Opposition frets over securocrats

BULAWAYO - As the eagerly-anticipated 2018 national polls beckon, the People’s Rainbow Coalition (PRC) has challenged President Emmerson Mnangagwa to introduce security sector reforms to guarantee the holding of free and fair elections then.

Mnangagwa recently reconfigured the security sector, retiring and promoting several security chiefs who served under former president Robert Mugabe, as he charts a new path.
At the same time, the president has also assured the nation and the opposition that next year’s elections will be peaceful, free and fair.

However, the PRC — a coalition that includes former vice president Joice Mujuru — said earlier this week that it was doubtful that the 2018 national elections would be free and fair because of the heavy presence of military chiefs in Mnangagwa’s government, as well as in the ruling Zanu PF.

“Zimbabwe is currently under the de facto control of a group of generals who operate under a veneer of a civilian Cabinet.

“Viewed from this perspective, the expanded role of the military in politics, economy and government makes Mnangagwa a mere rubber-stamping organ that endorses policies and policy ideas generated from KGVI (now Josiah Tongogara) barracks,” PRC secretary-general Gorden Moyo said.

Moyo said this while presenting a paper on the forthcoming 2018 elections during a discussion forum that was held in the City of Kings.

“Effectively speaking, Zimbabwe has now joined the league of Burma, North Korea, Pakistan and the like. Apparently, the military’s role in forcing Mugabe out and their continuing presence as key political players presents a major challenge to the rule of law, constitutional order and electoral democracy,” he added.

Mnangagwa has rung changes to the security sector and retired some key military personnel who played a prominent role in his rise to power. He appointed retired chief air marshal Perrance Shiri and former Zimbabwe National Army (ZNA) chief of staff, retired lieutenant general Sibusiso Busi Moyo into his Cabinet, as well as naming retired lieutenant general Engelbert Rugeje as Zanu PF political commissar.

Mnangagwa has also named Zimbabwe Ambassador to South Africa Isaac Moyo as the new boss for the national spy agency, the Central Intelligence Organisation (CIO) — while cutting loose long serving police chief Augustine Chihuri.

Yesterday, he swore in former commander of the Zimbabwe Defence Forces, retired general Constantino Chiwenga as vice president, together with Defence minister Kembo Mohadi.

However, the PRC’s demands are similar to those made to Mugabe by the opposition before and during the 2009 inclusive government. Civic groups have also been agitating for sweeping electoral reforms ahead of the crunch elections which they say must be held in an environment which doesn’t promote disputes like what happened during the 2008 and 2013 polls.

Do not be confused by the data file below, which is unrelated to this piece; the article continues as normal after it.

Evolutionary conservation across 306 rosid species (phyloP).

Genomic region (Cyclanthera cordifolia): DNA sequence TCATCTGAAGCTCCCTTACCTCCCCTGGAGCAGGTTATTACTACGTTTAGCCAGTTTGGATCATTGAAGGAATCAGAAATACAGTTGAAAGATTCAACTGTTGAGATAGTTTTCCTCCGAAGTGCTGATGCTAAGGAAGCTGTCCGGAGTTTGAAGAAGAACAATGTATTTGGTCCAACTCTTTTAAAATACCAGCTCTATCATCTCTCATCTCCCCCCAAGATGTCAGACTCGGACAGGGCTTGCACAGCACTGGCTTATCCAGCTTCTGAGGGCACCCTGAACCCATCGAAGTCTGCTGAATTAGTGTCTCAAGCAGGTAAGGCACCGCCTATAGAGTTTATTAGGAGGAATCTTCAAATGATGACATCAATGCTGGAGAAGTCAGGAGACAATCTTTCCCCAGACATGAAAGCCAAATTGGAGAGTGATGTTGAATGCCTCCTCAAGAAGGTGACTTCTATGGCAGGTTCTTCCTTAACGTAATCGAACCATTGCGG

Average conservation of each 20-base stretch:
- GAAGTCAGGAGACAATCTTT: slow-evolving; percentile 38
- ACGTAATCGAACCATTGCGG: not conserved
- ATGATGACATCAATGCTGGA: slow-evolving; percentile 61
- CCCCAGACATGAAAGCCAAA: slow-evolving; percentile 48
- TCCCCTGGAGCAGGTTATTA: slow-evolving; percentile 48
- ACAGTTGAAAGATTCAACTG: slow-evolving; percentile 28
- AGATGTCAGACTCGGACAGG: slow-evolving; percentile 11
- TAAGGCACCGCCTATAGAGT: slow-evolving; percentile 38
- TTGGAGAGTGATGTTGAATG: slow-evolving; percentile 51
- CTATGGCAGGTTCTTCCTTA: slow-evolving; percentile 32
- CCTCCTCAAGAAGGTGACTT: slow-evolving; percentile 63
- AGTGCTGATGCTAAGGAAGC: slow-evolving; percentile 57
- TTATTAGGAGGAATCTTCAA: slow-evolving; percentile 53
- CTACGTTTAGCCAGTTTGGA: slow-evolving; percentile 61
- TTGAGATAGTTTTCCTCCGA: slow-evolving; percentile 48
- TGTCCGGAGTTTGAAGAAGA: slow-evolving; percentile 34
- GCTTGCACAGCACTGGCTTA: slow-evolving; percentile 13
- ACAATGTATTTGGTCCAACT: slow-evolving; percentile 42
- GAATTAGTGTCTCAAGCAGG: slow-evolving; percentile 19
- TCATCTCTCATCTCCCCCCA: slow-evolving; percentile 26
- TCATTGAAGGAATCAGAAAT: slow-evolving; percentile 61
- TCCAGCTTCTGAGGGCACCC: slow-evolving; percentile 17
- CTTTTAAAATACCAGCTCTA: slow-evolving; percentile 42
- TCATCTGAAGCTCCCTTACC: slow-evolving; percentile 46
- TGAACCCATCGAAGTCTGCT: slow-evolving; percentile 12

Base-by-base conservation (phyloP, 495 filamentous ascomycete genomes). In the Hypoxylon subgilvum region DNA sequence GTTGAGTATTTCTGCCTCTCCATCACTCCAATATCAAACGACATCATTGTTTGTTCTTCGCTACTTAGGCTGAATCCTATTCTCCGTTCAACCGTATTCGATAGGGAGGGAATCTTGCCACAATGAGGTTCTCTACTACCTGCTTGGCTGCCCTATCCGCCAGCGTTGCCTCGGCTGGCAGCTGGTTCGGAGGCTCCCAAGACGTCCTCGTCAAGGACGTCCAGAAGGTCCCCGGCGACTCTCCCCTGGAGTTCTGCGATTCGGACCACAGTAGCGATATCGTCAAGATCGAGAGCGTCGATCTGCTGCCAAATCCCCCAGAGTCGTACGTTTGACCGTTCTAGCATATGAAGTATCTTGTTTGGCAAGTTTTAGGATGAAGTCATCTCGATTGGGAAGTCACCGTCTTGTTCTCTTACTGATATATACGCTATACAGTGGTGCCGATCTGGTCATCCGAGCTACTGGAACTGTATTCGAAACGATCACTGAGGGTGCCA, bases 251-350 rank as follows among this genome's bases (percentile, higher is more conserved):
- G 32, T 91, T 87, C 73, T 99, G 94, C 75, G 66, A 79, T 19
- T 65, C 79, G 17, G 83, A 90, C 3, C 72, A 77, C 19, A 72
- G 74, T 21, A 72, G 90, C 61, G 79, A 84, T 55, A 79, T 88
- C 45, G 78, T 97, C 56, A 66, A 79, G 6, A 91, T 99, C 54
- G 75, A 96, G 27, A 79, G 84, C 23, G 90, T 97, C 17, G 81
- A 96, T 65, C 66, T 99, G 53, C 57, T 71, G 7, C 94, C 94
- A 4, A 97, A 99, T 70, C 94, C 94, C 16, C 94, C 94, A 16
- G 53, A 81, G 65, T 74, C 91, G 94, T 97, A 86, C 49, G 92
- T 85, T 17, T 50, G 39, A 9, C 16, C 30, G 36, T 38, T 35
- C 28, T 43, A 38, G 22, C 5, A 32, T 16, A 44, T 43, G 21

MDC leader Morgan Tsvangirai beat Mugabe hands down in the hotly-disputed 2008 elections.
However, the results of those polls were withheld for six long weeks by stunned authorities — amid widespread allegations of ballot tampering and fraud which were later revealed by former bigwigs of the ruling party.

In the ensuing sham presidential run-off, which authorities claimed was needed to determine the winner, Zanu PF apparatchiks engaged in a murderous orgy of violence in which hundreds of Tsvangirai’s supporters were killed in cold blood, forcing the former prime minister in the inclusive government to withdraw from the discredited race altogether.

Mugabe went on to stand in a widely-condemned one-man race in which he declared himself the winner.

However, Sadc and the rest of the international community would have none of it, forcing the nonagenarian to share power with Tsvangirai for five years, to prevent the country from imploding completely.

“The recent electoral history of Zimbabwe is replete with acts of electoral terrorism by the members of the armed forces, including acts of violence and intimidation, arson and murder, including a vicious repression campaign against the members of the opposition parties, civil society, academia and labour in 2000, 2002, 2005, 2008 and 2013.

“The rise of the military in November (this year) casts a dark cloud on the 2018 elections. Clearly, the military has emerged as the bedrock of Mnangagwa’s power and political commissars for Zanu PF ahead of the 2018 elections,” Moyo said further.

“To this extent, security sector transformation is crucial if the upcoming 2018 elections are to be seen to be credible, free and fair. This includes ensuring that all public statements and actions of the military reflect a commitment to a strictly neutral political role in accordance with the Constitution and international law,” he added.

Last month, the military launched Operation Restore Legacy, which led to Mugabe and his wife Grace being deposed from power and being placed under house arrest.

Several Cabinet ministers linked to the Generation 40 (G40) faction who had coalesced around Grace were targeted in the operation which ended only recently, with the soldiers only retreating to the barracks after five weeks of executing the operation.

The curtain fell on the veteran former Zimbabwe and Zanu PF leader on November 21 when he resigned moments after Parliament had started proceedings to impeach him.

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